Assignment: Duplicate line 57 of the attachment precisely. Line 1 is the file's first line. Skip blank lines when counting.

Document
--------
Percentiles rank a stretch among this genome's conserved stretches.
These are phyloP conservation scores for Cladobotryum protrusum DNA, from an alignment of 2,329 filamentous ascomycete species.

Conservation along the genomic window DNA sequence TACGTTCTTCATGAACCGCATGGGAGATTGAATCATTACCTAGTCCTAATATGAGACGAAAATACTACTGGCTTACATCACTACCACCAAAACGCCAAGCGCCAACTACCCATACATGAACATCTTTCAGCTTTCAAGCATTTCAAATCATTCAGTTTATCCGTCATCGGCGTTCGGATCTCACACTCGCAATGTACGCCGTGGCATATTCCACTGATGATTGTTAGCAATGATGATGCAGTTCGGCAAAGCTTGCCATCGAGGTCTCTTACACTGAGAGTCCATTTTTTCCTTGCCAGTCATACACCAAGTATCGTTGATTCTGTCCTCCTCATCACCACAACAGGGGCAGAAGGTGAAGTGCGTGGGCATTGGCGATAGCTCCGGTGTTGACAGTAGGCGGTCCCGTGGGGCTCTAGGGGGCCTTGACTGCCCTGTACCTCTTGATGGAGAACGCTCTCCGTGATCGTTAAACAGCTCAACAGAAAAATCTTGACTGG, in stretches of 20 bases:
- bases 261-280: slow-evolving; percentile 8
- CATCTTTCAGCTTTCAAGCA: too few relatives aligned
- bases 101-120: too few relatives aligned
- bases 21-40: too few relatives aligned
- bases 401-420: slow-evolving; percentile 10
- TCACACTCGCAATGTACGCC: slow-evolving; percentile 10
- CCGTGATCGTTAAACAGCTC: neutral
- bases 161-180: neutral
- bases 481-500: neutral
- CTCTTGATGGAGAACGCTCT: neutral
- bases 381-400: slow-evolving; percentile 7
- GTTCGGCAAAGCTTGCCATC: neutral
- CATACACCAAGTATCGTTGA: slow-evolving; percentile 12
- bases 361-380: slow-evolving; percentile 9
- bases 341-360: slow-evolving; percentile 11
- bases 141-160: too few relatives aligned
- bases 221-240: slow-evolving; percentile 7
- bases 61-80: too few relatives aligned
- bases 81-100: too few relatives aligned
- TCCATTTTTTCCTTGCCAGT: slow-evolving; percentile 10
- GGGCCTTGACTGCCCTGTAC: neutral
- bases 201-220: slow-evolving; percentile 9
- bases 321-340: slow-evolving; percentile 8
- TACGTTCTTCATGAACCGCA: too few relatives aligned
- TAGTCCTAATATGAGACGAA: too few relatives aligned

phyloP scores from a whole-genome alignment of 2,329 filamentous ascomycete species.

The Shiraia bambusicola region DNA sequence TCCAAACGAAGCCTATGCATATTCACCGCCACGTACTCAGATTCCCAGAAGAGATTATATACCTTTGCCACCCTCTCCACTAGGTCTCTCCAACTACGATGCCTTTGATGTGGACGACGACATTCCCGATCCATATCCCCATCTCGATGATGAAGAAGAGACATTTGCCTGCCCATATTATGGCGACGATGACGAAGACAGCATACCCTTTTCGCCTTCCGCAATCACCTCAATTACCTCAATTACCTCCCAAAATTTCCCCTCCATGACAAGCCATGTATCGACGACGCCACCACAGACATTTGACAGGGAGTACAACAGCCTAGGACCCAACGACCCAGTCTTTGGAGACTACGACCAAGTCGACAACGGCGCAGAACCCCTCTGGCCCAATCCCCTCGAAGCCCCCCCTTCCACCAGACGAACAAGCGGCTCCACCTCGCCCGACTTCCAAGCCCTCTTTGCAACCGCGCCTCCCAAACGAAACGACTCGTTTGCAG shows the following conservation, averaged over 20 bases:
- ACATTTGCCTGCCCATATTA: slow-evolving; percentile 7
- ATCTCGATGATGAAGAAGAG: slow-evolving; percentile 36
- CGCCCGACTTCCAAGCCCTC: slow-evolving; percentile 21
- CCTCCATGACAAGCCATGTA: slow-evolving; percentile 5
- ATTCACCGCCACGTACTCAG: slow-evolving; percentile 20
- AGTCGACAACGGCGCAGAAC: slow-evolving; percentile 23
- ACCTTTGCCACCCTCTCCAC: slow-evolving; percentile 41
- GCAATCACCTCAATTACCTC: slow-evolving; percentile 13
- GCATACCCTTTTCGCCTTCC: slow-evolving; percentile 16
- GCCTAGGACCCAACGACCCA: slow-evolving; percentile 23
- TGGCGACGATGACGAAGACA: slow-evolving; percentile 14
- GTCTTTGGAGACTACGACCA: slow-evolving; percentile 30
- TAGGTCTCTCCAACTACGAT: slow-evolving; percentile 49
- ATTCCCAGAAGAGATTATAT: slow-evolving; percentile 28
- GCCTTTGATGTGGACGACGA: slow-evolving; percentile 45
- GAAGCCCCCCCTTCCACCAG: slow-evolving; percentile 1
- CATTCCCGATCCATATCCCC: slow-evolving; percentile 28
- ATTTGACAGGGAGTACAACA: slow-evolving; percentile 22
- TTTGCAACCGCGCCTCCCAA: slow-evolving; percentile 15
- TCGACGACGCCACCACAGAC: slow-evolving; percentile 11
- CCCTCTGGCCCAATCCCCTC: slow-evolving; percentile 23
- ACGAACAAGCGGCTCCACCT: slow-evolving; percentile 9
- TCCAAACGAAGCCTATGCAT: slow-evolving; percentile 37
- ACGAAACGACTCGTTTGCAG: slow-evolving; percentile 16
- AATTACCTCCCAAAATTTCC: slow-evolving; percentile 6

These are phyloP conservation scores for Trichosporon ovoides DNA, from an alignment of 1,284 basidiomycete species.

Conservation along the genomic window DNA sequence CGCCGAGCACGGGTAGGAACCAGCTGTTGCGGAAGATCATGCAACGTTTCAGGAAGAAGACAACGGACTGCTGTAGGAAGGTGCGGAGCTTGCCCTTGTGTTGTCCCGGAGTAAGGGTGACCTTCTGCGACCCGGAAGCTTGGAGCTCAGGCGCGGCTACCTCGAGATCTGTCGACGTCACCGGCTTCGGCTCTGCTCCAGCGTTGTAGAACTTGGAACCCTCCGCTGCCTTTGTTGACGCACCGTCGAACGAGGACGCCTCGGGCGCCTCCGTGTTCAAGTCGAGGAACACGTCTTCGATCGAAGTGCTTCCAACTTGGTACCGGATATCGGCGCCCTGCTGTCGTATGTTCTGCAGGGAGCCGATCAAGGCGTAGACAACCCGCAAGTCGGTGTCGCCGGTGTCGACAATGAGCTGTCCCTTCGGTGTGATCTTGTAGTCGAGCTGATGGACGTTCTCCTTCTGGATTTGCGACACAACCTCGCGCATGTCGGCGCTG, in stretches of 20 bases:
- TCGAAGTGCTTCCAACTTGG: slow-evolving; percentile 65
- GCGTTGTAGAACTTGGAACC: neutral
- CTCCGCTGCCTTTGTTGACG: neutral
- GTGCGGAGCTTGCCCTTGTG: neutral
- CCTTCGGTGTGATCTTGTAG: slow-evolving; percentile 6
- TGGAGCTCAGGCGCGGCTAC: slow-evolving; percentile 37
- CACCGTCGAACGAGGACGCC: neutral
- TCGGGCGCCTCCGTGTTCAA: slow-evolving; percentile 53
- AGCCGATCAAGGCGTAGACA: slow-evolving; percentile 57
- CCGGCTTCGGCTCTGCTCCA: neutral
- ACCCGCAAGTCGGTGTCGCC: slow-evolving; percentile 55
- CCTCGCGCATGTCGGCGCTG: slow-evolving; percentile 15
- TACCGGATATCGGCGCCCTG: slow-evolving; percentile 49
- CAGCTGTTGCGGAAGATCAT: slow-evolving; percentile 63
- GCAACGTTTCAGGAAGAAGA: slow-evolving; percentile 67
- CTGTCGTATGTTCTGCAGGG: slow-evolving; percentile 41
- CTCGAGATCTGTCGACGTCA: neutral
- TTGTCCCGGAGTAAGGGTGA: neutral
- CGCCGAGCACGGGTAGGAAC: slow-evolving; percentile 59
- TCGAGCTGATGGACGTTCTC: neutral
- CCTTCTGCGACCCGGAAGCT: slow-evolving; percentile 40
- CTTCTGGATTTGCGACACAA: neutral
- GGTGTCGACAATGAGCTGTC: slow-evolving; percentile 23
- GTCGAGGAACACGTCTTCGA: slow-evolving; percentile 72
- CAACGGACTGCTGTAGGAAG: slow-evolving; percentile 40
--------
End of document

Conservation along the genomic window DNA sequence CGCCGAGCACGGGTAGGAACCAGCTGTTGCGGAAGATCATGCAACGTTTCAGGAAGAAGACAACGGACTGCTGTAGGAAGGTGCGGAGCTTGCCCTTGTGTTGTCCCGGAGTAAGGGTGACCTTCTGCGACCCGGAAGCTTGGAGCTCAGGCGCGGCTACCTCGAGATCTGTCGACGTCACCGGCTTCGGCTCTGCTCCAGCGTTGTAGAACTTGGAACCCTCCGCTGCCTTTGTTGACGCACCGTCGAACGAGGACGCCTCGGGCGCCTCCGTGTTCAAGTCGAGGAACACGTCTTCGATCGAAGTGCTTCCAACTTGGTACCGGATATCGGCGCCCTGCTGTCGTATGTTCTGCAGGGAGCCGATCAAGGCGTAGACAACCCGCAAGTCGGTGTCGCCGGTGTCGACAATGAGCTGTCCCTTCGGTGTGATCTTGTAGTCGAGCTGATGGACGTTCTCCTTCTGGATTTGCGACACAACCTCGCGCATGTCGGCGCTG, in stretches of 20 bases: